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Frost

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Acquainted with the night

Have you ever watched a spooky bone chilling movie and had cold chills run down your spine? What about going into a withered old abandoned house by yourself on a stormy night? These are the types of feelings I had while reading “Acquainted with the night” by Robert Frost. In “Acquainted with the night” by Robert Frost he describes himself as being alone, depressed and he has no meaning.
Robert may have related this poem to some of the tragedies he had in his life, whether it was the death of this father at an early age or the death of his children, he defiantly was dark and depressed in this poem. The poem starts off by saying “I have been one acquainted with the night”. He uses the word acquainted which means you have met something. So Frost is saying he has met the night which is a weird thing to say. Frost also states he is one, maybe the night and Frost are together or he is one out of others that are acquainted along with the night with him. In the next line Frost says “I have walked out in rain-and back in rain” Frost is saying he had went somewhere and later returned and both times it was raining. Whether it was a quick walk or it had just been raining for however long he was out for. But at the end of the first stanza he says that “I have out walked the furthest city light.” Which means that this was no ordinary short walk he either walked out past the city limits to where there is no light or to another part of the town where there is just darkness.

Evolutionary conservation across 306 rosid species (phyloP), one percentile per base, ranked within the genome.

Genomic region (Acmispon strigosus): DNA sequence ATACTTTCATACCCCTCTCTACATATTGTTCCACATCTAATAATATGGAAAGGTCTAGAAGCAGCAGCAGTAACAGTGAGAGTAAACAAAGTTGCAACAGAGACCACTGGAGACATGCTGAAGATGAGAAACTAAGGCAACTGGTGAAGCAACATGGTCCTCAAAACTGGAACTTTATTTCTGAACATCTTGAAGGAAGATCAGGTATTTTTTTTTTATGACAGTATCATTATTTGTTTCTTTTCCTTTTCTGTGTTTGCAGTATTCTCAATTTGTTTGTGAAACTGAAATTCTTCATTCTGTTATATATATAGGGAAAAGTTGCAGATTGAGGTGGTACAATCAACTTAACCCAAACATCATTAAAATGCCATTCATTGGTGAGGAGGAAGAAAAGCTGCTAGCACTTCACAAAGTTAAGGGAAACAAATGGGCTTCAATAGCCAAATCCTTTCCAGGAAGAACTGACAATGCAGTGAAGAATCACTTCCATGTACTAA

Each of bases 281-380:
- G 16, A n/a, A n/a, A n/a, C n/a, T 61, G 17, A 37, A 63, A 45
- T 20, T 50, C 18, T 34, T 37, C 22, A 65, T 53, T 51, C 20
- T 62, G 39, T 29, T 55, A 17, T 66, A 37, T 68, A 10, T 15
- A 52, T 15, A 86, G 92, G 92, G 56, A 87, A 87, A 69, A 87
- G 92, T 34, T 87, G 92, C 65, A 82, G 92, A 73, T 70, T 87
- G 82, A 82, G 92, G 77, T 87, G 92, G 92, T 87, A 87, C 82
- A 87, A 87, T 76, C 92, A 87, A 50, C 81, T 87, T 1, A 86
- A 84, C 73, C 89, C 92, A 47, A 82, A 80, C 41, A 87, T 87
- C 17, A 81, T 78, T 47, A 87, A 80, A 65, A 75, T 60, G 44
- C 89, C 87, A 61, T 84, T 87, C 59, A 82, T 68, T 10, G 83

In the second stanza Frost describes himself as being depressed. You can tell this by the first line in Frost’s second stanza which is “I have looked down the saddest city lane.” This line is describing how Frost feels and what objects around him look like as well. You can see the street as being long and narrow with a street light at the end flickering on and off. With no one...

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